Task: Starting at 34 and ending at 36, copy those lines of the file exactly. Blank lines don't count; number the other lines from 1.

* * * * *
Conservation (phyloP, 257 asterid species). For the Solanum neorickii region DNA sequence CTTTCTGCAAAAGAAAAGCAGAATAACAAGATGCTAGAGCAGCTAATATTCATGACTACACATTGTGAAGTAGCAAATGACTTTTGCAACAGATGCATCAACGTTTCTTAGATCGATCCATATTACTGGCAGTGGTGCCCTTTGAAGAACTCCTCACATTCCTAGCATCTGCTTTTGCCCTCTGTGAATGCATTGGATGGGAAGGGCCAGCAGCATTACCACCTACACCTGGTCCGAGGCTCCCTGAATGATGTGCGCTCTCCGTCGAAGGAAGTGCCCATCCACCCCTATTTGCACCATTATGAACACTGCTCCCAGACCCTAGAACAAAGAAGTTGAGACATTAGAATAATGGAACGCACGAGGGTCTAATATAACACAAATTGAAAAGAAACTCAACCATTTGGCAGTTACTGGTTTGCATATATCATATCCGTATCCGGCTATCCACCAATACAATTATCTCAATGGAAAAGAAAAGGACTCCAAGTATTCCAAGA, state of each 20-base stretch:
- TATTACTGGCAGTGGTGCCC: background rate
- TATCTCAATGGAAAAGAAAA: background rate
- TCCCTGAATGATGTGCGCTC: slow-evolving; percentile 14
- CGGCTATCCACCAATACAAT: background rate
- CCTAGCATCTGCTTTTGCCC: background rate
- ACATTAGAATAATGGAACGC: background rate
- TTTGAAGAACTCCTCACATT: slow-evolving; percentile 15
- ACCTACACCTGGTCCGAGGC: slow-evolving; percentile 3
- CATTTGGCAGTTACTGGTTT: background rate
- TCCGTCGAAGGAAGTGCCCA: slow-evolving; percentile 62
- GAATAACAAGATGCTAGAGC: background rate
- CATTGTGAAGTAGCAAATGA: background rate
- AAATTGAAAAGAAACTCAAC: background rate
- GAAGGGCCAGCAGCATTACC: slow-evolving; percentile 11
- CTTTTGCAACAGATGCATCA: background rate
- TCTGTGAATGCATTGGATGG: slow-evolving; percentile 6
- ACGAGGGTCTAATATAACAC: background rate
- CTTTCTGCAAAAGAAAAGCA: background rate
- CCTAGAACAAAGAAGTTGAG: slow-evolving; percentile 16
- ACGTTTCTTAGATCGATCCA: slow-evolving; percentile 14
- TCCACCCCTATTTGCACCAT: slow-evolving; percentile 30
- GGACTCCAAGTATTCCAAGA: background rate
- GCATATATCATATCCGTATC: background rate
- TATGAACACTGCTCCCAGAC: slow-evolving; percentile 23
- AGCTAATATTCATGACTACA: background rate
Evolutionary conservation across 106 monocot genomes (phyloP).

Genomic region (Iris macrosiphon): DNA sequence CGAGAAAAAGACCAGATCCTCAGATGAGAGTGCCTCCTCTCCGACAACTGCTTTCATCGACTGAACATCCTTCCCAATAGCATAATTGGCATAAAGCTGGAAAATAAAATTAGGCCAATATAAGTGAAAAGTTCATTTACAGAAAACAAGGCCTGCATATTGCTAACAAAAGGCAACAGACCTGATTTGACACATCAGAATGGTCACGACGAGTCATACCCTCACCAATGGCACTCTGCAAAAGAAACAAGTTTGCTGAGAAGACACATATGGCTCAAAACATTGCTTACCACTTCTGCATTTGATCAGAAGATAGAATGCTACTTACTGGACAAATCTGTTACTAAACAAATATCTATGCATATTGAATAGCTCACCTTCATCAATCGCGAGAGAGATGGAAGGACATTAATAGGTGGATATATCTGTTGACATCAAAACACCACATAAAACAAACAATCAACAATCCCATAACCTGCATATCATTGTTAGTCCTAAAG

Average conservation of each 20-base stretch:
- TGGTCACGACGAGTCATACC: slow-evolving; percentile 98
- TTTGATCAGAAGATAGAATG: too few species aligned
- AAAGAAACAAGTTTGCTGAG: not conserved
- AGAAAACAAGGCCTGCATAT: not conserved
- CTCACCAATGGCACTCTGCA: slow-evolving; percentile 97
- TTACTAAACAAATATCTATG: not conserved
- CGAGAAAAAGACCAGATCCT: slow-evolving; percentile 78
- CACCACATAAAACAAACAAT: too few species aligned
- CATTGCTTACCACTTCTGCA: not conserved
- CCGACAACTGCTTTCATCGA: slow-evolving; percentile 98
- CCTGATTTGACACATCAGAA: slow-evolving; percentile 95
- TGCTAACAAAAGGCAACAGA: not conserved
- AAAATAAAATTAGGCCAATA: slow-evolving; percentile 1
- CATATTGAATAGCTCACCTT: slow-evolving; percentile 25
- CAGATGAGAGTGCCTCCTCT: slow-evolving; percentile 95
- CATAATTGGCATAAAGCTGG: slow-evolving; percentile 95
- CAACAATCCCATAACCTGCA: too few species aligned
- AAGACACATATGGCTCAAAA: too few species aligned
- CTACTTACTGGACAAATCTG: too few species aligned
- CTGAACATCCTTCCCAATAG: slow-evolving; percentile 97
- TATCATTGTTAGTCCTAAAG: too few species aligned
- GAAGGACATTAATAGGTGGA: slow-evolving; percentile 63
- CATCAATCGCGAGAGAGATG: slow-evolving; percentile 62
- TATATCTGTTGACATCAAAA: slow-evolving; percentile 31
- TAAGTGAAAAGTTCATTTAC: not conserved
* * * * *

- CTCACCAATGGCACTCTGCA: slow-evolving; percentile 97
- TTACTAAACAAATATCTATG: not conserved
- CGAGAAAAAGACCAGATCCT: slow-evolving; percentile 78